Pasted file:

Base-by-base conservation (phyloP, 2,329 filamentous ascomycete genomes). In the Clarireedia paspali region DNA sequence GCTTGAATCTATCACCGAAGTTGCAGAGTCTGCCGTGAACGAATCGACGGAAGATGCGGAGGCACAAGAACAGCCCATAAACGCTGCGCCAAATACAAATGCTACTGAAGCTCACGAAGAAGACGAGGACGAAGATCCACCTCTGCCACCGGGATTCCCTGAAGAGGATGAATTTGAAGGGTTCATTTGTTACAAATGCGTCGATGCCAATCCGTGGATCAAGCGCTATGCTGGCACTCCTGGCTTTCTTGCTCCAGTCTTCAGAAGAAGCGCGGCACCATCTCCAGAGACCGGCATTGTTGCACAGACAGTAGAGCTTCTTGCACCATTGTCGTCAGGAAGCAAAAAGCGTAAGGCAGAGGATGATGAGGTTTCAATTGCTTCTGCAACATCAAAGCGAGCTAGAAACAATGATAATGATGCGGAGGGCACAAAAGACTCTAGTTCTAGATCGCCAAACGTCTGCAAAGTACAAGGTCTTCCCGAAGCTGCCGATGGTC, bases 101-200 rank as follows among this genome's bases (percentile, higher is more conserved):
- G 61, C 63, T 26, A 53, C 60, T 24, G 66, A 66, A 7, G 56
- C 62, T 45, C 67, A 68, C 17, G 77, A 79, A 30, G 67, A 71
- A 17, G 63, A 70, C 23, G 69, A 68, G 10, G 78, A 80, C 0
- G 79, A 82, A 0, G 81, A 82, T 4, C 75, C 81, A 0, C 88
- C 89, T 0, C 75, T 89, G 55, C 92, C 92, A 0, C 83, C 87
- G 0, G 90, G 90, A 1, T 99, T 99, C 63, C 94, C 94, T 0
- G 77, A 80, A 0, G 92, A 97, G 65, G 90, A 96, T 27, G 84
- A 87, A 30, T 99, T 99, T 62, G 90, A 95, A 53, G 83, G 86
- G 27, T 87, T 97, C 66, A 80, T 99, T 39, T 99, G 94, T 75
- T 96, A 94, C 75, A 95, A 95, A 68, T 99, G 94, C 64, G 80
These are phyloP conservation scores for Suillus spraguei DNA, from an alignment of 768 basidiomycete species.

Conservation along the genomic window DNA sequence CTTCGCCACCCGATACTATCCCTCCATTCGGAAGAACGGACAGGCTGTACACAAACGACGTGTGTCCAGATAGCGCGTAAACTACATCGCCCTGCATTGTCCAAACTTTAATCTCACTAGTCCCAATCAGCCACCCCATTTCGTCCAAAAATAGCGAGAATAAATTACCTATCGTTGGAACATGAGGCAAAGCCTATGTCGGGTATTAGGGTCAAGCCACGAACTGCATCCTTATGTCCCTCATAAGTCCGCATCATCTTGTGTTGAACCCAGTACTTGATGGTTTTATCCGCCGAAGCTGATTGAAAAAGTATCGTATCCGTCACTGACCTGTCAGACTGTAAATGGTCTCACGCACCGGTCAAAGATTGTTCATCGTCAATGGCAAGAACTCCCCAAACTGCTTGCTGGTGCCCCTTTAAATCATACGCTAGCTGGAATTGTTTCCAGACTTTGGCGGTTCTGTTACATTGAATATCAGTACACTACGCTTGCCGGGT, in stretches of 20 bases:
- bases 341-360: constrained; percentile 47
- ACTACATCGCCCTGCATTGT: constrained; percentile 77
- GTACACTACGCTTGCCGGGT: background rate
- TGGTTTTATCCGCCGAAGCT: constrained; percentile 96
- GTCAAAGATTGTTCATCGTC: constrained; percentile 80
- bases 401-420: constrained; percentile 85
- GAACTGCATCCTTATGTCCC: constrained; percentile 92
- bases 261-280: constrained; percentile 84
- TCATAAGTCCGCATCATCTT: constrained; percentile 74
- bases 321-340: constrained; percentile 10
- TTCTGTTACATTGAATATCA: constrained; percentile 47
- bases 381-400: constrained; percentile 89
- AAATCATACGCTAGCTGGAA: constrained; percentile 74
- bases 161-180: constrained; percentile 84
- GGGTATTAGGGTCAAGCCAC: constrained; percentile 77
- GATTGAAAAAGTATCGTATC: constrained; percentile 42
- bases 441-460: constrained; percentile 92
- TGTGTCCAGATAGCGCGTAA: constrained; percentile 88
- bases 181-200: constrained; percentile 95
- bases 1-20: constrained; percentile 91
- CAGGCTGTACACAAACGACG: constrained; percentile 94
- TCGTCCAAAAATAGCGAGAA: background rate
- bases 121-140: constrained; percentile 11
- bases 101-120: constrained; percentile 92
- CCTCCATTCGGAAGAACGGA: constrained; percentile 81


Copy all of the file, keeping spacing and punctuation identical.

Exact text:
Base-by-base conservation (phyloP, 2,329 filamentous ascomycete genomes). In the Clarireedia paspali region DNA sequence GCTTGAATCTATCACCGAAGTTGCAGAGTCTGCCGTGAACGAATCGACGGAAGATGCGGAGGCACAAGAACAGCCCATAAACGCTGCGCCAAATACAAATGCTACTGAAGCTCACGAAGAAGACGAGGACGAAGATCCACCTCTGCCACCGGGATTCCCTGAAGAGGATGAATTTGAAGGGTTCATTTGTTACAAATGCGTCGATGCCAATCCGTGGATCAAGCGCTATGCTGGCACTCCTGGCTTTCTTGCTCCAGTCTTCAGAAGAAGCGCGGCACCATCTCCAGAGACCGGCATTGTTGCACAGACAGTAGAGCTTCTTGCACCATTGTCGTCAGGAAGCAAAAAGCGTAAGGCAGAGGATGATGAGGTTTCAATTGCTTCTGCAACATCAAAGCGAGCTAGAAACAATGATAATGATGCGGAGGGCACAAAAGACTCTAGTTCTAGATCGCCAAACGTCTGCAAAGTACAAGGTCTTCCCGAAGCTGCCGATGGTC, bases 101-200 rank as follows among this genome's bases (percentile, higher is more conserved):
- G 61, C 63, T 26, A 53, C 60, T 24, G 66, A 66, A 7, G 56
- C 62, T 45, C 67, A 68, C 17, G 77, A 79, A 30, G 67, A 71
- A 17, G 63, A 70, C 23, G 69, A 68, G 10, G 78, A 80, C 0
- G 79, A 82, A 0, G 81, A 82, T 4, C 75, C 81, A 0, C 88
- C 89, T 0, C 75, T 89, G 55, C 92, C 92, A 0, C 83, C 87
- G 0, G 90, G 90, A 1, T 99, T 99, C 63, C 94, C 94, T 0
- G 77, A 80, A 0, G 92, A 97, G 65, G 90, A 96, T 27, G 84
- A 87, A 30, T 99, T 99, T 62, G 90, A 95, A 53, G 83, G 86
- G 27, T 87, T 97, C 66, A 80, T 99, T 39, T 99, G 94, T 75
- T 96, A 94, C 75, A 95, A 95, A 68, T 99, G 94, C 64, G 80
These are phyloP conservation scores for Suillus spraguei DNA, from an alignment of 768 basidiomycete species.

Conservation along the genomic window DNA sequence CTTCGCCACCCGATACTATCCCTCCATTCGGAAGAACGGACAGGCTGTACACAAACGACGTGTGTCCAGATAGCGCGTAAACTACATCGCCCTGCATTGTCCAAACTTTAATCTCACTAGTCCCAATCAGCCACCCCATTTCGTCCAAAAATAGCGAGAATAAATTACCTATCGTTGGAACATGAGGCAAAGCCTATGTCGGGTATTAGGGTCAAGCCACGAACTGCATCCTTATGTCCCTCATAAGTCCGCATCATCTTGTGTTGAACCCAGTACTTGATGGTTTTATCCGCCGAAGCTGATTGAAAAAGTATCGTATCCGTCACTGACCTGTCAGACTGTAAATGGTCTCACGCACCGGTCAAAGATTGTTCATCGTCAATGGCAAGAACTCCCCAAACTGCTTGCTGGTGCCCCTTTAAATCATACGCTAGCTGGAATTGTTTCCAGACTTTGGCGGTTCTGTTACATTGAATATCAGTACACTACGCTTGCCGGGT, in stretches of 20 bases:
- bases 341-360: constrained; percentile 47
- ACTACATCGCCCTGCATTGT: constrained; percentile 77
- GTACACTACGCTTGCCGGGT: background rate
- TGGTTTTATCCGCCGAAGCT: constrained; percentile 96
- GTCAAAGATTGTTCATCGTC: constrained; percentile 80
- bases 401-420: constrained; percentile 85
- GAACTGCATCCTTATGTCCC: constrained; percentile 92
- bases 261-280: constrained; percentile 84
- TCATAAGTCCGCATCATCTT: constrained; percentile 74
- bases 321-340: constrained; percentile 10
- TTCTGTTACATTGAATATCA: constrained; percentile 47
- bases 381-400: constrained; percentile 89
- AAATCATACGCTAGCTGGAA: constrained; percentile 74
- bases 161-180: constrained; percentile 84
- GGGTATTAGGGTCAAGCCAC: constrained; percentile 77
- GATTGAAAAAGTATCGTATC: constrained; percentile 42
- bases 441-460: constrained; percentile 92
- TGTGTCCAGATAGCGCGTAA: constrained; percentile 88
- bases 181-200: constrained; percentile 95
- bases 1-20: constrained; percentile 91
- CAGGCTGTACACAAACGACG: constrained; percentile 94
- TCGTCCAAAAATAGCGAGAA: background rate
- bases 121-140: constrained; percentile 11
- bases 101-120: constrained; percentile 92
- CCTCCATTCGGAAGAACGGA: constrained; percentile 81